Data Evaluation for Ductile Iron Pipe with Polyethylene Encasement and Cathodic Protection in Soil 10 Points

The maximum observed pitting rates for bare, as-manufactured, and damaged DIP with PE in corrosive soils was observed to range from 13.6 to 68.0 mpy, depending on the study. The maximum observed pitting rates for undamaged PE ranged from 4.0 to 52.5 mpy, depending on the study. These results indicate that, for whatever underlying reason (e.g., PE damage, damage to the asphaltic coating, MIC, and so on), DIP with PE installed in corrosive soils can be found to exhibit the maximum pitting rates characteristic of bare and as-manufactured DIP and DIP with damaged PE. The maximum observed pitting rates for DIP with PE and CP ranged from 3.0 to 86.6 mpy for the seven studies represented in Tables 3-1 through 3-10. These results indicate that, for whatever underlying reason (e.g., shielding, joint bonds, insufficient CP current, PE damage, damage to the asphaltic coating, MIC, and so on), DIP with PE and CP in pipeline installations can be found to exhibit the maximum observed pitting rates characteristic of bare and as-manufactured DIP and DIP with damaged PE.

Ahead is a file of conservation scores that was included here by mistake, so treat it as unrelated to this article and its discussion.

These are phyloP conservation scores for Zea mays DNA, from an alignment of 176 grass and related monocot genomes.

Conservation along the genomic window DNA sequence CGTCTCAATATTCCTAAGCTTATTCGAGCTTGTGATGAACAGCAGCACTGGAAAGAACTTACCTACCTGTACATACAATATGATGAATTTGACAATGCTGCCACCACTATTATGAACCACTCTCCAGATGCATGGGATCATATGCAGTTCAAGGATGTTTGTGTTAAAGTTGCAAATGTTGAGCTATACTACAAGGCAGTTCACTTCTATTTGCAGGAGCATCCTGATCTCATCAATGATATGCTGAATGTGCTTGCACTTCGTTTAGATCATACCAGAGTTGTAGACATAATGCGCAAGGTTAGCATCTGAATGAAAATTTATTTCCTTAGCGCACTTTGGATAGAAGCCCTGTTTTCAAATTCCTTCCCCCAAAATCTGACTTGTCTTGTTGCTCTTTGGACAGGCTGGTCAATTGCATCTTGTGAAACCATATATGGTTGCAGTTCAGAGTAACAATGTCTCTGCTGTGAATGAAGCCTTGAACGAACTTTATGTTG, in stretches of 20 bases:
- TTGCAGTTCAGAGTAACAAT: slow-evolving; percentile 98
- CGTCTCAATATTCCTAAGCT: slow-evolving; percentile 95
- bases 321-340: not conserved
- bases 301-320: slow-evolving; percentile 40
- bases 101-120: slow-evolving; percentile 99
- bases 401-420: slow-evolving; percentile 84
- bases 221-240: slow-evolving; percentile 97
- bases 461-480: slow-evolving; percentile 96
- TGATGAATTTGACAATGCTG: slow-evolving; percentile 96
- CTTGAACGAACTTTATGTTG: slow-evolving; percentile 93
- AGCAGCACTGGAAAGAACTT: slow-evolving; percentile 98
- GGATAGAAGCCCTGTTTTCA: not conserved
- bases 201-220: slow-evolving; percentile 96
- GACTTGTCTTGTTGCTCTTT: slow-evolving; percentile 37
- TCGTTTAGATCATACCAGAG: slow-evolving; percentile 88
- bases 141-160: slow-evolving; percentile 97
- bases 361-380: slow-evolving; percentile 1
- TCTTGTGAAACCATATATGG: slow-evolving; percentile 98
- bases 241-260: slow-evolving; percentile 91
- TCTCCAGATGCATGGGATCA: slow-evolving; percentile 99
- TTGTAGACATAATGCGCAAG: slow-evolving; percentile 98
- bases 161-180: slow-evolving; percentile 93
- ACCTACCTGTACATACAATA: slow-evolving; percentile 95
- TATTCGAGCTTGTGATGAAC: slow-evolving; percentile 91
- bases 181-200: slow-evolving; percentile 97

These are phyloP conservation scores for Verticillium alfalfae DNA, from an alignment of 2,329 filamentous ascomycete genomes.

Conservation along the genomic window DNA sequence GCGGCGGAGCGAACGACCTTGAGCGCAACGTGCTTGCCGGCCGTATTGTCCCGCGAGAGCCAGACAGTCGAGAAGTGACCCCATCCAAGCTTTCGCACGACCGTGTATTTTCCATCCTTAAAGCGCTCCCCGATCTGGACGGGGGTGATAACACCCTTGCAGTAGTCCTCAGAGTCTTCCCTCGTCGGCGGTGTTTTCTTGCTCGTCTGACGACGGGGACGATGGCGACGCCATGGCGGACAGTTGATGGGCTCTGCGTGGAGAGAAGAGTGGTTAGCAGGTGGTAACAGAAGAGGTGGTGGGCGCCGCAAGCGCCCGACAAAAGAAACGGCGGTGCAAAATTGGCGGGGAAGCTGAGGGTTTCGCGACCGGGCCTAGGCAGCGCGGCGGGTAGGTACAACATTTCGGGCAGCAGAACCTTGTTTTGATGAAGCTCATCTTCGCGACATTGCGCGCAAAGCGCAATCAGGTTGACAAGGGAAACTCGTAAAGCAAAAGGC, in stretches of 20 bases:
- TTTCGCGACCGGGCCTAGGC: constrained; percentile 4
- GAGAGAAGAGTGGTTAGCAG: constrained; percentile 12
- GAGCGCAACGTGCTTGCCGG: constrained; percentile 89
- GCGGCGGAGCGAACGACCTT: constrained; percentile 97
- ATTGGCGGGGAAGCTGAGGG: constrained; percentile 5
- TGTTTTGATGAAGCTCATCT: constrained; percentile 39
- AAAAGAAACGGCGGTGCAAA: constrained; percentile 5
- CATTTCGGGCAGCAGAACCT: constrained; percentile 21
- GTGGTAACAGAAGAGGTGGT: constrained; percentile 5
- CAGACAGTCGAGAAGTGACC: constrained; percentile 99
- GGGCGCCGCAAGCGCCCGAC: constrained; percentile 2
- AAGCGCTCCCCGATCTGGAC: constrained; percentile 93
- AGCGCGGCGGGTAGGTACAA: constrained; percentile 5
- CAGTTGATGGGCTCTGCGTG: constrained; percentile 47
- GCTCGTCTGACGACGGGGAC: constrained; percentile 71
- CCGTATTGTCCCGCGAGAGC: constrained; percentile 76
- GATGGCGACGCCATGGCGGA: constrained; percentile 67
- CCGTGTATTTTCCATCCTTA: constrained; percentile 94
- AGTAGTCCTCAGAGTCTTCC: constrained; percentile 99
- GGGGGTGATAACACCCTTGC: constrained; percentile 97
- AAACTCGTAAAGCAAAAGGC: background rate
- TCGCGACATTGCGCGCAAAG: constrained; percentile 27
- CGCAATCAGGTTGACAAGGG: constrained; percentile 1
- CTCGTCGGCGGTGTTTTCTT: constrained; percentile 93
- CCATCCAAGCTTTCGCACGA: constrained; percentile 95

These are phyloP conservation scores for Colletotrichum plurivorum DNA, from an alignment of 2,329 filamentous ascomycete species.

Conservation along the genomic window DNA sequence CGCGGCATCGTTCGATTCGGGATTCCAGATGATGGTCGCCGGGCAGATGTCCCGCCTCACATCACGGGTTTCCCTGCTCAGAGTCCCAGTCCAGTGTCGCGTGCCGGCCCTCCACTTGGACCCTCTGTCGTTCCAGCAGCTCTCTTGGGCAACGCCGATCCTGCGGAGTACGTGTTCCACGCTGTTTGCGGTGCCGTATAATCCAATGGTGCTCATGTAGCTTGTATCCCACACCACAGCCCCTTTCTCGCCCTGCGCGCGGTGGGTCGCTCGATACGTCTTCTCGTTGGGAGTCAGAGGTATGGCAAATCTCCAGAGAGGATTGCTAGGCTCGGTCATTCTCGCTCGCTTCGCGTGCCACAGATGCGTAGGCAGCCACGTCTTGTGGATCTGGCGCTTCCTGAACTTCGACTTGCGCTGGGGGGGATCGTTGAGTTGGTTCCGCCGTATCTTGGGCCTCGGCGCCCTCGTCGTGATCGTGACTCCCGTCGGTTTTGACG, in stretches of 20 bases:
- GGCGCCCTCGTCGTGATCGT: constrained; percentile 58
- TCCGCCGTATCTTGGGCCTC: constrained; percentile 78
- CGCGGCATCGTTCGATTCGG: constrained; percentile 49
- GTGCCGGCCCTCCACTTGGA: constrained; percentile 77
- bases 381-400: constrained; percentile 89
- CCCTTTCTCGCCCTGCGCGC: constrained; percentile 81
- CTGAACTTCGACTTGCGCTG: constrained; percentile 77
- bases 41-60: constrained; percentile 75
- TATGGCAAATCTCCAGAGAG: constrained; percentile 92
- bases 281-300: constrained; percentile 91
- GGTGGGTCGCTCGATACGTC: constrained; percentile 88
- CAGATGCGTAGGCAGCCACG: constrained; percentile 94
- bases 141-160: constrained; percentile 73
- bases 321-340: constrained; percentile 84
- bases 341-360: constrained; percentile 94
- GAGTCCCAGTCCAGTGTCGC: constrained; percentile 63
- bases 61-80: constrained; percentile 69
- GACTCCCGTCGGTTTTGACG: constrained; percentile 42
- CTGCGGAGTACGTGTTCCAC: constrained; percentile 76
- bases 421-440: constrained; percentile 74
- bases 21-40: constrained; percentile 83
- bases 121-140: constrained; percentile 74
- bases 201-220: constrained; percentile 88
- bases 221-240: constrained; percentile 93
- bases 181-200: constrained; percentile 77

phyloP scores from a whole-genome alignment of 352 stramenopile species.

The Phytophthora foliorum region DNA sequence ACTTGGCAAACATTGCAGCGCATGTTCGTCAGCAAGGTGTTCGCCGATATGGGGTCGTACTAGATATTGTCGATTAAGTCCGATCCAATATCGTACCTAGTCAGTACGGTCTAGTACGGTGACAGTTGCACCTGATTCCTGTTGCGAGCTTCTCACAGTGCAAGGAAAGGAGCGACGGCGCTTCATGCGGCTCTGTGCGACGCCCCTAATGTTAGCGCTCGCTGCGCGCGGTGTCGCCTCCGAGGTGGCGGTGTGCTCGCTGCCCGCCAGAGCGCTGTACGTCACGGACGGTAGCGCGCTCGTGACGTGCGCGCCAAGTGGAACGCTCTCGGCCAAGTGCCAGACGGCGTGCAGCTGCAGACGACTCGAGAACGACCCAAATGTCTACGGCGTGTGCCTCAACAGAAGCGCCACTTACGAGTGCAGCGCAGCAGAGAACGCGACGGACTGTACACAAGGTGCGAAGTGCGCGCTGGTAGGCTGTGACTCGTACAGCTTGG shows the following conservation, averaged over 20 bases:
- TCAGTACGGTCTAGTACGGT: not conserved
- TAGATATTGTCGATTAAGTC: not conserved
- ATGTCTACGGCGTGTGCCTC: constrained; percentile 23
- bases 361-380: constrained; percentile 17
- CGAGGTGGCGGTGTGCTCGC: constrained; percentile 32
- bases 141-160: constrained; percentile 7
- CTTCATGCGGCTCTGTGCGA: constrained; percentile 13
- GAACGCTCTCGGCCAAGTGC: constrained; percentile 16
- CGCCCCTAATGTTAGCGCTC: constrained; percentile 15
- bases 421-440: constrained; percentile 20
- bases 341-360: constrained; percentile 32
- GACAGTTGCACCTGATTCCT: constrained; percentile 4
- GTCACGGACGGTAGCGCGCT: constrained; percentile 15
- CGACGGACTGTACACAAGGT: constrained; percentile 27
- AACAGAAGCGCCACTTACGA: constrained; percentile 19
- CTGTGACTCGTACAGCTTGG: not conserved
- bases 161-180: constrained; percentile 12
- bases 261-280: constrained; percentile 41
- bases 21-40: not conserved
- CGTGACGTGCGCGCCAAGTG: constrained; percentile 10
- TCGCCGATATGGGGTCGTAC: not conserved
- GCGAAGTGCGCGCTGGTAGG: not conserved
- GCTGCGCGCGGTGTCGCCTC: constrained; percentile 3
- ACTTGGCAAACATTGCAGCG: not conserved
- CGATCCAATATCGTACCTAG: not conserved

These data indicate that DIP with PE and CP will not meet the target 50-year pipeline lifetime when installed in highly corrosive soils. For a nominal pipeline thickness of 250 mils, pipeline leaks can be expected in the worst case as soon as 3 years after installation. It should be remembered that lifetime is based on the behavior of the tail of the corrosion rate distribution, not on average values. There will be many pipe segments in a pipeline that will meet the target 50-year lifetime, but those in the tail of the distribution will not. The large number of high maximum observed pitting rates seen for this small number of total miles is indicative of the rates seen in the tail of the distribution and can be used to make risk management decisions.



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